But let's remember what retail electricity costs in Denmark and Germany:
And in the case of Germany, they haven't yet begun paying to decommission the nuclear reactors no longer in use.
At those prices, wind and solar certainly are cost-effective sources of electricity. Last month, I paid 9.9 cents per kilowatt-hour for electricity, slightly less than the U.S. national average and one-third of what the Danes and Germans pay. My consumption of electricity in June was 1279 Kw-h, down from a twelve-month peak of 2598 Kw-h in January. As you might imagine, I live in an all-electric neighborhood and therefore my electricity consumption in winter is higher than in summer, despite air conditioning. German summers are not so hot, on average, and not many Germans use air conditioning at home; few Germans rely on electricity for winter heat.
What would life be like if I paid the same price for electricity as Germans? My June invoice would have been $410 and my January invoice, $830. Could I afford it? To be honest, the answer is yes; I could also afford to retrofit my house with some kind of alternative heat source in the winter. But a large number of my fellow North Carolinians could not afford either a tripling of their electricity expenses or the capital investment needed to reduce their consumption of energy. What do we tell them — to lower their thermostats to 55°F in winter and never to use their air conditioning? Most homes built in the South since 1970 were designed to rely on air conditioning. Nor do we want a return to the days when people burned coal in their homes.
One can argue correctly that a unit price of 9.9 cents for electricity is misleadingly low because most of my electricity comes from coal (CO₂ emission, heavy metal emission, SO₂ emission that causes acid rain, heavy metal ash, personal injuries to miners, environmental impact of mining). The reality, however, is that American society has been structured on an assumption of inexpensive, plentiful electricity — the Reddy Kilowatt scenario — in which some costs are hidden from the consumer, or at least deferred. Undoing this policy in the name of saving the planet will impose hardship on those who can least afford it, unless we are prepared to include a provision that protects them.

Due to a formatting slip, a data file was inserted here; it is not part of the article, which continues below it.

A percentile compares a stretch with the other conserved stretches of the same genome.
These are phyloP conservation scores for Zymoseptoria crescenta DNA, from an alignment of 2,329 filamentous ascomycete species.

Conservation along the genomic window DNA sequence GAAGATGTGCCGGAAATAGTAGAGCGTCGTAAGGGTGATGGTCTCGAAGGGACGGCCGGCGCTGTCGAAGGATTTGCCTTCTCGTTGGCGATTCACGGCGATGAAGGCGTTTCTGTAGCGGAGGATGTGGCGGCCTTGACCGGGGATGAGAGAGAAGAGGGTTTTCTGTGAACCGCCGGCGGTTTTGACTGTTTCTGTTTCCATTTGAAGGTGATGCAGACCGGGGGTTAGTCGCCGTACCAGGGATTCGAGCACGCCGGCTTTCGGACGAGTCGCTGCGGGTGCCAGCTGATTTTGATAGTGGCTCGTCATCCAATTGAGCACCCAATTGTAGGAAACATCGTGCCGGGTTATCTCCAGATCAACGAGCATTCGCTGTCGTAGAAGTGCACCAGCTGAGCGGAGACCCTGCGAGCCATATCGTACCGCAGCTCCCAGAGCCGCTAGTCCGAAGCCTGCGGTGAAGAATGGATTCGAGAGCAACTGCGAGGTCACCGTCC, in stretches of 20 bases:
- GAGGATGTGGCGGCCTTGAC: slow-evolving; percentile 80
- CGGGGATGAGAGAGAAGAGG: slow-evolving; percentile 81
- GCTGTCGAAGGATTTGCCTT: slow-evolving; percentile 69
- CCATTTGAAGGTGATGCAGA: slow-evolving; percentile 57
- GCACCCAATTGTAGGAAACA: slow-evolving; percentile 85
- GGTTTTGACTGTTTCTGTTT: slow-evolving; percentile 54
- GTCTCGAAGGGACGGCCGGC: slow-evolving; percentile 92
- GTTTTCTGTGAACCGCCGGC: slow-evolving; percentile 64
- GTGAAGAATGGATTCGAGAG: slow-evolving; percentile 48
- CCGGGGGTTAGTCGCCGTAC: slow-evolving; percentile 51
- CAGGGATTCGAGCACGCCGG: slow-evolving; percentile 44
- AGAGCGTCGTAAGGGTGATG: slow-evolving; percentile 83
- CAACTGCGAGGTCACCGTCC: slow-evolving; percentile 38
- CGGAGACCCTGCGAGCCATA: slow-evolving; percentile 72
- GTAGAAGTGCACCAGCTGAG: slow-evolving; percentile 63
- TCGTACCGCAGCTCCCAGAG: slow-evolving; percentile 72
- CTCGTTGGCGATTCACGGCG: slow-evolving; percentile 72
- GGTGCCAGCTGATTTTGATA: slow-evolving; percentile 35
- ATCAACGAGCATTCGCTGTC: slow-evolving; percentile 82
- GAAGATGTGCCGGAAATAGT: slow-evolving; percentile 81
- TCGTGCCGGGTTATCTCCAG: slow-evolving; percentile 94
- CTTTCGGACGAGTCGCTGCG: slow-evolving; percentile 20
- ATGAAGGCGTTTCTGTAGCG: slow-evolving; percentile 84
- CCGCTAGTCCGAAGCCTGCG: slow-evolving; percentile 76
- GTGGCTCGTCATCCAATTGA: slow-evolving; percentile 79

I agree that wind and solar are important to our future. But let me point out that here in central North Carolina, the wind doesn't blow hard over long periods of time and the sun is often obscured by cloud. Further, bear in mind that electricity is both perishable and expensive to transport. In other words: electricity cannot (in general) be stored in large amounts, and a typical 345 kilovolt transmission line dissipates about 4% of its current as heat every 100 miles. For that reason, the former Carolina Power & Light operated five generating plants close to the Triangle (Harris, Moncure, Goldsboro, Roxboro, and Mayo). You cannot power North Carolina from the Texas wind fields or the Arizona desert.
The last time I worked out the math of a solar farm large enough to produce 100% of the electricity consumed by Wake County on a 365-by-24 basis, with the assumption of an affordable storage system on a massive scale (which doesn't exist), about one-fifth of the land in the county would have to be covered by solar panels. Assuming that we are willing to pay German prices, we could put solar farms down east and put wind farms in our sounds and off our beaches, but we would lose a substantial fraction of the electricity in transit — and accept the risk that a future hurricane would do more damage than Arthur did this week.
This issue is exceedingly complex, and that's why change is slow.